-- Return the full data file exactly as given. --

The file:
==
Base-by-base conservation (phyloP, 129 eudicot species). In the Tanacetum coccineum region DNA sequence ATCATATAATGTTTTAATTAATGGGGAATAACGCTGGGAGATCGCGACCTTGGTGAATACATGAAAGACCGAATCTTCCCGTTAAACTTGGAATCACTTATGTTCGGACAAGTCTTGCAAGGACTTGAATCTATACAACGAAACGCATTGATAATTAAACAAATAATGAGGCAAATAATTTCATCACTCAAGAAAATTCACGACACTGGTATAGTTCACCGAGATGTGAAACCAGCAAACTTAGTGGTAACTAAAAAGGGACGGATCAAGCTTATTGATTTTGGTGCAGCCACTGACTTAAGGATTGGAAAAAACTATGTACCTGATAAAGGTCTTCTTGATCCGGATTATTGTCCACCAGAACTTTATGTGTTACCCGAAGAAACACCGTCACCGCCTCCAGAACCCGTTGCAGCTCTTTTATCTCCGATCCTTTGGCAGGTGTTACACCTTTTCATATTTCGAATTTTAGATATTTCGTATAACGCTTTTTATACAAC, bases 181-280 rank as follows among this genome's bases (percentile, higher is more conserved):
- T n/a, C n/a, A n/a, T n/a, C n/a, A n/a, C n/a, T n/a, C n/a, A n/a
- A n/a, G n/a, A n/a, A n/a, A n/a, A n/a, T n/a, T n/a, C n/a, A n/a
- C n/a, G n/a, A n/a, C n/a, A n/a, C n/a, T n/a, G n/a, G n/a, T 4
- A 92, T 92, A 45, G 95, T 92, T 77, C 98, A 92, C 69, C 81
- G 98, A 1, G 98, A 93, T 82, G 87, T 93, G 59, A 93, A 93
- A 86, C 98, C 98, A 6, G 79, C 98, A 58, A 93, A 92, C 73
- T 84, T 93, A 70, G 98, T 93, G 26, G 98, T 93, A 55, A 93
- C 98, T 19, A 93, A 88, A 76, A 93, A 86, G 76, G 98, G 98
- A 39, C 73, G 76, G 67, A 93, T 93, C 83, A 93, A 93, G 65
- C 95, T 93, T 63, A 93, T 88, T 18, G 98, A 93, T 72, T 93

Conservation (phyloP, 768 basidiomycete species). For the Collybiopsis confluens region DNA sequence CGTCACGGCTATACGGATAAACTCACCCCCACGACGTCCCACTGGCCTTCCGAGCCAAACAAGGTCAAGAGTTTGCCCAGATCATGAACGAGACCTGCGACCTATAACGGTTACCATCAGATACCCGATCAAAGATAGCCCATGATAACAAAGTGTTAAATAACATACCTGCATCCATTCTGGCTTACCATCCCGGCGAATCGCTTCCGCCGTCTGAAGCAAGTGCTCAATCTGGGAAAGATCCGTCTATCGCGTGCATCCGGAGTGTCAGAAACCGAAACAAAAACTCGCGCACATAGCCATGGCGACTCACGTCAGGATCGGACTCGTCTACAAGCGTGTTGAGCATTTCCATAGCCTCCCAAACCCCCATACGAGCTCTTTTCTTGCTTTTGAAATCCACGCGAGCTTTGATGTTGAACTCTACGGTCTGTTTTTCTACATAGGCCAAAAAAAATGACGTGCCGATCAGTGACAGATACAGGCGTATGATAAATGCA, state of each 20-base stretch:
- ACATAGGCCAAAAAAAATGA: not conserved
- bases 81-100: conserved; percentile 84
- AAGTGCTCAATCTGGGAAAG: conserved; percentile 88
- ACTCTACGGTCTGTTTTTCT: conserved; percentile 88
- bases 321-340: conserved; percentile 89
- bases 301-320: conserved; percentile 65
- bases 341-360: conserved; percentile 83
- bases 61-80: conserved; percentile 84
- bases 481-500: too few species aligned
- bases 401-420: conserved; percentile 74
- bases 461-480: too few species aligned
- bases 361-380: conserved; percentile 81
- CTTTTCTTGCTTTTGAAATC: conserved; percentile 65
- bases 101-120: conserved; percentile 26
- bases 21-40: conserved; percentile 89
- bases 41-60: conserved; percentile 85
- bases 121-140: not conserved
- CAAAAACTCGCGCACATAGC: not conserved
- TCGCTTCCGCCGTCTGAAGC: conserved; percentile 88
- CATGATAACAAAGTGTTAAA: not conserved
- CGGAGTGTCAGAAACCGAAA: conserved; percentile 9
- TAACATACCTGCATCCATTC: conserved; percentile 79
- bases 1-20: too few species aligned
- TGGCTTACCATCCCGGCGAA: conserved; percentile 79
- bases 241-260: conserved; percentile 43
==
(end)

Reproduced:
Base-by-base conservation (phyloP, 129 eudicot species). In the Tanacetum coccineum region DNA sequence ATCATATAATGTTTTAATTAATGGGGAATAACGCTGGGAGATCGCGACCTTGGTGAATACATGAAAGACCGAATCTTCCCGTTAAACTTGGAATCACTTATGTTCGGACAAGTCTTGCAAGGACTTGAATCTATACAACGAAACGCATTGATAATTAAACAAATAATGAGGCAAATAATTTCATCACTCAAGAAAATTCACGACACTGGTATAGTTCACCGAGATGTGAAACCAGCAAACTTAGTGGTAACTAAAAAGGGACGGATCAAGCTTATTGATTTTGGTGCAGCCACTGACTTAAGGATTGGAAAAAACTATGTACCTGATAAAGGTCTTCTTGATCCGGATTATTGTCCACCAGAACTTTATGTGTTACCCGAAGAAACACCGTCACCGCCTCCAGAACCCGTTGCAGCTCTTTTATCTCCGATCCTTTGGCAGGTGTTACACCTTTTCATATTTCGAATTTTAGATATTTCGTATAACGCTTTTTATACAAC, bases 181-280 rank as follows among this genome's bases (percentile, higher is more conserved):
- T n/a, C n/a, A n/a, T n/a, C n/a, A n/a, C n/a, T n/a, C n/a, A n/a
- A n/a, G n/a, A n/a, A n/a, A n/a, A n/a, T n/a, T n/a, C n/a, A n/a
- C n/a, G n/a, A n/a, C n/a, A n/a, C n/a, T n/a, G n/a, G n/a, T 4
- A 92, T 92, A 45, G 95, T 92, T 77, C 98, A 92, C 69, C 81
- G 98, A 1, G 98, A 93, T 82, G 87, T 93, G 59, A 93, A 93
- A 86, C 98, C 98, A 6, G 79, C 98, A 58, A 93, A 92, C 73
- T 84, T 93, A 70, G 98, T 93, G 26, G 98, T 93, A 55, A 93
- C 98, T 19, A 93, A 88, A 76, A 93, A 86, G 76, G 98, G 98
- A 39, C 73, G 76, G 67, A 93, T 93, C 83, A 93, A 93, G 65
- C 95, T 93, T 63, A 93, T 88, T 18, G 98, A 93, T 72, T 93

Conservation (phyloP, 768 basidiomycete species). For the Collybiopsis confluens region DNA sequence CGTCACGGCTATACGGATAAACTCACCCCCACGACGTCCCACTGGCCTTCCGAGCCAAACAAGGTCAAGAGTTTGCCCAGATCATGAACGAGACCTGCGACCTATAACGGTTACCATCAGATACCCGATCAAAGATAGCCCATGATAACAAAGTGTTAAATAACATACCTGCATCCATTCTGGCTTACCATCCCGGCGAATCGCTTCCGCCGTCTGAAGCAAGTGCTCAATCTGGGAAAGATCCGTCTATCGCGTGCATCCGGAGTGTCAGAAACCGAAACAAAAACTCGCGCACATAGCCATGGCGACTCACGTCAGGATCGGACTCGTCTACAAGCGTGTTGAGCATTTCCATAGCCTCCCAAACCCCCATACGAGCTCTTTTCTTGCTTTTGAAATCCACGCGAGCTTTGATGTTGAACTCTACGGTCTGTTTTTCTACATAGGCCAAAAAAAATGACGTGCCGATCAGTGACAGATACAGGCGTATGATAAATGCA, state of each 20-base stretch:
- ACATAGGCCAAAAAAAATGA: not conserved
- bases 81-100: conserved; percentile 84
- AAGTGCTCAATCTGGGAAAG: conserved; percentile 88
- ACTCTACGGTCTGTTTTTCT: conserved; percentile 88
- bases 321-340: conserved; percentile 89
- bases 301-320: conserved; percentile 65
- bases 341-360: conserved; percentile 83
- bases 61-80: conserved; percentile 84
- bases 481-500: too few species aligned
- bases 401-420: conserved; percentile 74
- bases 461-480: too few species aligned
- bases 361-380: conserved; percentile 81
- CTTTTCTTGCTTTTGAAATC: conserved; percentile 65
- bases 101-120: conserved; percentile 26
- bases 21-40: conserved; percentile 89
- bases 41-60: conserved; percentile 85
- bases 121-140: not conserved
- CAAAAACTCGCGCACATAGC: not conserved
- TCGCTTCCGCCGTCTGAAGC: conserved; percentile 88
- CATGATAACAAAGTGTTAAA: not conserved
- CGGAGTGTCAGAAACCGAAA: conserved; percentile 9
- TAACATACCTGCATCCATTC: conserved; percentile 79
- bases 1-20: too few species aligned
- TGGCTTACCATCCCGGCGAA: conserved; percentile 79
- bases 241-260: conserved; percentile 43